Memorandum of Conversation, by the Secretary of State

Participants: Secretary of State Hull, Mr. Henri Hoppenot, Delegate of the French Committee of National Liberation, and Mr. Mendes-France72

Mr. Henri Hoppenot, Delegate of the French Committee of National Liberation, called at his request and presented Mr. Mendes-France.

Mr. Hoppenot offered some expression of approval of my speech73 as it was related to the French situation. I replied that I was undertaking [Page 682] for all concerned to deal with these matters to the best of my ability. I then said that I presumed the forty million people in continental France knew that only the large American and British Armies are capable of coming into France and freeing the people from German enslavement. He said yes, yes that was quite true. They did understand that. I stated that there was a rumor from time to time raising doubt about whether these forty million people of France really desired the American and British Armies to come in and free them from German bondage, and that I was wondering if he had any comment. He at once protested in the way of denial. I, of course, was referring to the speech of the day before by de Gaulle, in which he said in effect that other nations would have no right in France except for strategic purposes. I think Mr. Hoppenot understood at once what I referred to. I said that he and his people had a great opportunity to make a showing in the fighting that would be calculated to carry their leaders to the highest military rank. This did not seem to sink in very deeply.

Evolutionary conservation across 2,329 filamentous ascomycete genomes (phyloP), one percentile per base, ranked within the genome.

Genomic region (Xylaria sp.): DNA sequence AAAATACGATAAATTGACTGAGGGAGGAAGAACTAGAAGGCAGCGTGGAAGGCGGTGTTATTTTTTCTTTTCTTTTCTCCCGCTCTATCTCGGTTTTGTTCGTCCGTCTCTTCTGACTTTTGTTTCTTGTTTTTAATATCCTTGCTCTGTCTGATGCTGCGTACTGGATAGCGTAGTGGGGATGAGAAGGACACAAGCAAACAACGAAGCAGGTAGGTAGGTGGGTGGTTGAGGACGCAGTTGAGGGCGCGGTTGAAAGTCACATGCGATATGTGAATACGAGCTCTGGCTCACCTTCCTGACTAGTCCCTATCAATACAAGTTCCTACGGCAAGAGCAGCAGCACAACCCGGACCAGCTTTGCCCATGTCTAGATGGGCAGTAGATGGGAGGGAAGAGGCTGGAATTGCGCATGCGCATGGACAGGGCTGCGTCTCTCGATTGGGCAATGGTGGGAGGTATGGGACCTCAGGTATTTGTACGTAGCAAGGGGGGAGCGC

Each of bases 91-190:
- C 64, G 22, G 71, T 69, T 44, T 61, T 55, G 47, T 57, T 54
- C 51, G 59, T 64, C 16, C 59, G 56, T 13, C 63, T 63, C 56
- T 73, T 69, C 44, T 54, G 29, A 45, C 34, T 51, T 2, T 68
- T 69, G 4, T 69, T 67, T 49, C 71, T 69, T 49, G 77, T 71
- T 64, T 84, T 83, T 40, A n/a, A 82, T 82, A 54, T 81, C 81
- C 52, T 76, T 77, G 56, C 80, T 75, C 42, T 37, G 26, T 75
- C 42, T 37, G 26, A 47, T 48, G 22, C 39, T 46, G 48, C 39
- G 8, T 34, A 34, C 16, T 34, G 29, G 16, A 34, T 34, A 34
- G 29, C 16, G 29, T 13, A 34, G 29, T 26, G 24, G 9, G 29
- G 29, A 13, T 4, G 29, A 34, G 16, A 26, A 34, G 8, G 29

C[ordell] H[ull]
  1. Pierre Mendes-France, Finance Commissioner of the French Committee of National Liberation.
  2. The speech delivered over the Columbia Broadcasting System, April 9, Department of State Bulletin, April 15, 1944, p. 335.